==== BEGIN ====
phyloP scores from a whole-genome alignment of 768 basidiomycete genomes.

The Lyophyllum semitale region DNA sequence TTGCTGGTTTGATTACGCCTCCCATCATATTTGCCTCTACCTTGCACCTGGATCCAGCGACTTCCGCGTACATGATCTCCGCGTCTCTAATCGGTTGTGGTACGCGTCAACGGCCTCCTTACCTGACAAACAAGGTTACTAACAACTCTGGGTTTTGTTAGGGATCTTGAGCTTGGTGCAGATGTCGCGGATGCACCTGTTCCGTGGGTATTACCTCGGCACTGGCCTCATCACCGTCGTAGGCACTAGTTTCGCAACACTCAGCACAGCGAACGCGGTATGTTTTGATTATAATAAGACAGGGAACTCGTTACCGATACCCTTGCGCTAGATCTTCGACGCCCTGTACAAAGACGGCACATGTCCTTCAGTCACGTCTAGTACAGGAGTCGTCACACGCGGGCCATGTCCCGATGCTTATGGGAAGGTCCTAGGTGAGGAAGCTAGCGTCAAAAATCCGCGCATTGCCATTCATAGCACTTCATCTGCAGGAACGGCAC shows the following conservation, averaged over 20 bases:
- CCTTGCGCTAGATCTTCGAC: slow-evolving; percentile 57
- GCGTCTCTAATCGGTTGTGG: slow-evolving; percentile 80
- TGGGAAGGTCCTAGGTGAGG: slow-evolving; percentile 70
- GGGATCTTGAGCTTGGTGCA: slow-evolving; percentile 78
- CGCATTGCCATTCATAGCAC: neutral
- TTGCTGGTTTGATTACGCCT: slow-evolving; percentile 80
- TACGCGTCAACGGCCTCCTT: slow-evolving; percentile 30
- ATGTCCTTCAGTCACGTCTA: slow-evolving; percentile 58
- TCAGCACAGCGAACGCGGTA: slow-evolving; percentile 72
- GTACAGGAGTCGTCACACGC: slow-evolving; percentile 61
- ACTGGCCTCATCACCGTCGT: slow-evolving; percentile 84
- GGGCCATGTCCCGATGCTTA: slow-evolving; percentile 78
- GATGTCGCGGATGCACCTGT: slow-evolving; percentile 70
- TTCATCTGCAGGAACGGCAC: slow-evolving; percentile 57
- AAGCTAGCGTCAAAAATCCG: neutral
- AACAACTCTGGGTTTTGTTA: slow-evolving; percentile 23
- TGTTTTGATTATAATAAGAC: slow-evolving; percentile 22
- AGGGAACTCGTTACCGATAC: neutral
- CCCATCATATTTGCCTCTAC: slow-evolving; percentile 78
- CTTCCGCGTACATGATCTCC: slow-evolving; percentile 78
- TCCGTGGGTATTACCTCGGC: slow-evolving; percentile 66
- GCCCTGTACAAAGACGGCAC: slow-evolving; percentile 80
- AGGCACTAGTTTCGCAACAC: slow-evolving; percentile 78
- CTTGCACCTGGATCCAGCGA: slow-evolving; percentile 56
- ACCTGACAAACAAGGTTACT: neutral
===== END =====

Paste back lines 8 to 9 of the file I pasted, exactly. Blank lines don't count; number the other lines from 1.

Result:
- TTGCTGGTTTGATTACGCCT: slow-evolving; percentile 80
- TACGCGTCAACGGCCTCCTT: slow-evolving; percentile 30